A profound social impact

The rapid development of European cities has been a double-edged sword: in abundance of goods and services, memory and real-life skills have withered. As Estonia returned to the West, we, too, lapsed into a cargo cult, growing ashamed of the times of need when we had to make do with old stuff or craft new things from the old ones. Now, hungover from binge shopping, advanced Europe itself is discovering those recycling skills; suddenly, the DIY mavericks become innovation gurus. Gathering and sharing those skills also underlies much of the Tartu 2024 programme.

Indeed, our open calls for projects brought in a revelatory gamut of endeavours to share the “Eastern bloc” cultural treasure troves still too little known in Western Europe: our surrealism and counterculture, utopias and dystopias in literature and film. Also, our outsider art.

A bohemian Tartu (Facebook).

However, the Eastern European Art Brut exhibitions planned in the towns of Tartu, Viljandi and Pärnu also aim at a more profound social impact. By extolling and explaining the artistic talent and human dignity of artists with mental health issues, the programme seeks to combat the post-Soviet contempt still remnant across the former Eastern bloc social systems (and, alas, in some Estonian towns). 

Time to share our stamina

The Tartu 2024 “Arts of Survival”bid is founded on simple everyday idealism. We believe that in a culture that cares for nature and people, emerging and persisting immediate human relationships can go a long way in alleviating tensions, in negotiating ideological standoffs intensified by virtual and media overload, and in dispersing intercultural fear.

Talk to the person, listen to them, go take a trip in the wild, craft something together… really, as easy as that? Surely not always. But often, large-scale solutions start from the courage to create and maintain human connections – indeed, these are the arts of survival.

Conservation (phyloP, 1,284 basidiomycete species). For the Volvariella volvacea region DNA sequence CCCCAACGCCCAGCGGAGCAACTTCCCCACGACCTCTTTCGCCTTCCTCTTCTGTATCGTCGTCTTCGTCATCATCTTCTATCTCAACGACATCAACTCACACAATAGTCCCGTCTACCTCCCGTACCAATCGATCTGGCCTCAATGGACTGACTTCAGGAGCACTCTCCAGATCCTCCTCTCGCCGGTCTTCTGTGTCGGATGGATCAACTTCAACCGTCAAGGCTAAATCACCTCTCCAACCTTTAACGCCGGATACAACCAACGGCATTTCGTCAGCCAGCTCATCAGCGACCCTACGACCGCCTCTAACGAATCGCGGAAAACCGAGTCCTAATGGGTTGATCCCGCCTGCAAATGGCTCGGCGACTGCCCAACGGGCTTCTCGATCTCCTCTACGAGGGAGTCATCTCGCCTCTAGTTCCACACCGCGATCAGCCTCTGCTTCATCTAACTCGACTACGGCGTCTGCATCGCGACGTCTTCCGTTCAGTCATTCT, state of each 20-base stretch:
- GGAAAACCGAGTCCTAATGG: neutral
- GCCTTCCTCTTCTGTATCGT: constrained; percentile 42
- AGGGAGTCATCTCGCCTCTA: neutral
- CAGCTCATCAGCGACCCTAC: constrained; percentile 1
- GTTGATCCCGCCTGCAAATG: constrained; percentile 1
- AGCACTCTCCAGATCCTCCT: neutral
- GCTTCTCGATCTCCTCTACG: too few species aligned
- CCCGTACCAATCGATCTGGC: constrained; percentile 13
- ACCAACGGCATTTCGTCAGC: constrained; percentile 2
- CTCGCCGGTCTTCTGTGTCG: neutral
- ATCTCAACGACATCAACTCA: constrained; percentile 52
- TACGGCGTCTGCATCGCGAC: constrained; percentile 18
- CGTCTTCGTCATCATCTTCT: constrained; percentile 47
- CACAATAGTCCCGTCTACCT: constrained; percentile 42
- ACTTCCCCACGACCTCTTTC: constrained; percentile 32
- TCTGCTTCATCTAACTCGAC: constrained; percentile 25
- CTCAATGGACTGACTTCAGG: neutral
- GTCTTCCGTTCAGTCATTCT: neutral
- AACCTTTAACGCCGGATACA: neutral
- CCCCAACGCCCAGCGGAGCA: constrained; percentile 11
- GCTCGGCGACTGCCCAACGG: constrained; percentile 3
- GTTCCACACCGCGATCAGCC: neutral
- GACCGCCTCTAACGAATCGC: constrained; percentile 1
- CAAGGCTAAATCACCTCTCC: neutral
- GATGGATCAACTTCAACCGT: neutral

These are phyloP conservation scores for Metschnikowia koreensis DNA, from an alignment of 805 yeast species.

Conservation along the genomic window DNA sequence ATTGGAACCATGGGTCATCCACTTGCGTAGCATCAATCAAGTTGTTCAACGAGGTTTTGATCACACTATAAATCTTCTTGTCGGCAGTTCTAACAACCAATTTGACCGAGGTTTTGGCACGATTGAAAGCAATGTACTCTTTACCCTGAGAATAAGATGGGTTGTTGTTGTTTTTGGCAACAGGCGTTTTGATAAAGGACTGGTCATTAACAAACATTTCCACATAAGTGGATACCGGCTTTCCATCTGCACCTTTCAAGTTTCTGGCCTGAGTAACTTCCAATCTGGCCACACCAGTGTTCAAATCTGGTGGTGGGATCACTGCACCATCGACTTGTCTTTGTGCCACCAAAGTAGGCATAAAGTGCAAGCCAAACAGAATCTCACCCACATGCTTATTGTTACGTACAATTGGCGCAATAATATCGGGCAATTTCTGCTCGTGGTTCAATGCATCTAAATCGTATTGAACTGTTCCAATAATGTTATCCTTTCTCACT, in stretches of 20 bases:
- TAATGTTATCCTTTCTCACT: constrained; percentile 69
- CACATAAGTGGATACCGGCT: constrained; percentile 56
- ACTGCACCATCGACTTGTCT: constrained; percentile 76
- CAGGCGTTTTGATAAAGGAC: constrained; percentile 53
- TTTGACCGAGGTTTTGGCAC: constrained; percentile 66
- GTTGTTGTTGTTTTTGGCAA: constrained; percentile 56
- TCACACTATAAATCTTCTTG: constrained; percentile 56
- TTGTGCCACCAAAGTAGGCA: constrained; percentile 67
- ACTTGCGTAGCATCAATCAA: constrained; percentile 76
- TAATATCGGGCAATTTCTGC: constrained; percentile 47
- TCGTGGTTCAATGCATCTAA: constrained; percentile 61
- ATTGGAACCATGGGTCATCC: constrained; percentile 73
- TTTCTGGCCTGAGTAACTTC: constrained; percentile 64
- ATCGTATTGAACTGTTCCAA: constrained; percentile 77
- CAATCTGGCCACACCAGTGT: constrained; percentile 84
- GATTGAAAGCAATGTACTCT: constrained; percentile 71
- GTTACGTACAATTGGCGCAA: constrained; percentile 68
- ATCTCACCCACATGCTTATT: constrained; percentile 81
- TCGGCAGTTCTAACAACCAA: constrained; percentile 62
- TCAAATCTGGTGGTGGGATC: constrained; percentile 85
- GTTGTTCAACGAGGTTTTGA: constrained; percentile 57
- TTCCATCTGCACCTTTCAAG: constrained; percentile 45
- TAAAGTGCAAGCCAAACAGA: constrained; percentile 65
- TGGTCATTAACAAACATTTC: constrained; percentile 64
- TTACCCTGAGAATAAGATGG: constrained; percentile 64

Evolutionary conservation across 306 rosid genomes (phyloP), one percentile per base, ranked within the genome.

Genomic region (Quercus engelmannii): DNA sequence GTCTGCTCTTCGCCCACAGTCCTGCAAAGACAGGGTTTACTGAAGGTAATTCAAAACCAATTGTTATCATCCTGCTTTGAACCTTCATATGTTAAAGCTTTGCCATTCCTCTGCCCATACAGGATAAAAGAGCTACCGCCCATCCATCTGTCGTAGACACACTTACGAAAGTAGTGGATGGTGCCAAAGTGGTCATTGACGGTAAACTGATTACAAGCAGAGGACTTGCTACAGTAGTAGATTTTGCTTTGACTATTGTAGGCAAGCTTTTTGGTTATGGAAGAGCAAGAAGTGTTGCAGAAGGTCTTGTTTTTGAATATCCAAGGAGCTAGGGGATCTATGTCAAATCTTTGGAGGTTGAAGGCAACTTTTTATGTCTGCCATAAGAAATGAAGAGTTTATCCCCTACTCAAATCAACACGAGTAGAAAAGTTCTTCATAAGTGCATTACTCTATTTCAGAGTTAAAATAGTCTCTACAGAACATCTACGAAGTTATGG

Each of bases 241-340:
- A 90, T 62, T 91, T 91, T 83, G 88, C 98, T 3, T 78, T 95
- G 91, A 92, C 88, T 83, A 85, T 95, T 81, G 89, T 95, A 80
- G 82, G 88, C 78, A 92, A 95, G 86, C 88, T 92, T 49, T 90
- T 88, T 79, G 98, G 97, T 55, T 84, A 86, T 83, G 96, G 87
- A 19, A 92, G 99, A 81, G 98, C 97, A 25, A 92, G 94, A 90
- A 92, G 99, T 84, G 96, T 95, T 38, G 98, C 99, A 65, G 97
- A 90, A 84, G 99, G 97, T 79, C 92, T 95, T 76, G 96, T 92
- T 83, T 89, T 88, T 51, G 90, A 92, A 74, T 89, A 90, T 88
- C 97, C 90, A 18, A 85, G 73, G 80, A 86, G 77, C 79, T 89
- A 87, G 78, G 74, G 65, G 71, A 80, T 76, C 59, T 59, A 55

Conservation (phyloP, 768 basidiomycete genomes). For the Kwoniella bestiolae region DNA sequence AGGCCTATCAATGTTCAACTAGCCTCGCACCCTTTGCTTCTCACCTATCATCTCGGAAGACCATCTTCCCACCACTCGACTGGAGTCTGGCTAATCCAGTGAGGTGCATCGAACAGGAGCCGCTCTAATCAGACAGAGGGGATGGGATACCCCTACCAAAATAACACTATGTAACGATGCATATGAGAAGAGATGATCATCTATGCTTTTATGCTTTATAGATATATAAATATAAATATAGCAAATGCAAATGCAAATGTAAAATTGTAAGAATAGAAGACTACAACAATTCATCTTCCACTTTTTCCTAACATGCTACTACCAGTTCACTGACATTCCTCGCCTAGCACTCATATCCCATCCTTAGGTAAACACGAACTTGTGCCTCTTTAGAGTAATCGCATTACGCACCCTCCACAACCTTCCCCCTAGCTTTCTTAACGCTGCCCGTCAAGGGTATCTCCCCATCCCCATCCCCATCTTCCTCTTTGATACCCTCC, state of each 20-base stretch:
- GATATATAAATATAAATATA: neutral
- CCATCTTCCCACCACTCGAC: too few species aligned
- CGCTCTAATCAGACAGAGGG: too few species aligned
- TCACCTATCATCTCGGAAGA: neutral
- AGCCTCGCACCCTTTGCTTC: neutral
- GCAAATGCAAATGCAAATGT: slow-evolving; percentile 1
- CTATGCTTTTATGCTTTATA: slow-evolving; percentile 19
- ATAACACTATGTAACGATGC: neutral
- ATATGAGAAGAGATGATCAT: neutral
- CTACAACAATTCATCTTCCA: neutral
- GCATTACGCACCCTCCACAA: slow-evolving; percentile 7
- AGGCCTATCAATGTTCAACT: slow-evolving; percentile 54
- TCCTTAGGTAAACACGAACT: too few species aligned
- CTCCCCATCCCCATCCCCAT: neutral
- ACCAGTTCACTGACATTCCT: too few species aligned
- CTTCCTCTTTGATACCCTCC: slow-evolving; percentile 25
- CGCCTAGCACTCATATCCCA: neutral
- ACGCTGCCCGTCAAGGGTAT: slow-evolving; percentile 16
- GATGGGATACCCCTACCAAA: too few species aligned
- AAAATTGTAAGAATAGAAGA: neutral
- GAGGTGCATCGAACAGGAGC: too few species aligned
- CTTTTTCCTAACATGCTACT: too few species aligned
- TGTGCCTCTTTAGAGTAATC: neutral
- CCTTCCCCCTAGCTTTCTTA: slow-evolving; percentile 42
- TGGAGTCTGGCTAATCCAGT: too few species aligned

These arts are dearly needed at a time when, in Estonia as well as in plenty of other European smaller cities and rural areas, many people feel alienated from Europe which they have come to perceive as abstract and bureaucratic, leaving them disempowered in its decision-making – even though they, too, have laboured years to build European living environments.  

In our critical self-assessment, we have conceded that Tartu might seem detached from such concerns. Our helping hand or reassurance of shared values has been needed more often than we’ve cared to notice. Thus, a cliché has emerged of the “splendid isolation” of Tartu – that we are a “petit bourgeois doll city with enough of everything”.

But that’s not true. The people of Tartu, too, have recently felt scared and belittled by big money and power – and we overcame that fear and pressure when the Tartu Appeal civic initiative succeeded in getting the local authorities behind it to rule out the plans for the huge pulp mill that posed a substantial environmental hazard for the River Emajõgi.

River Emajõgi in Tartu (Gen Vagula).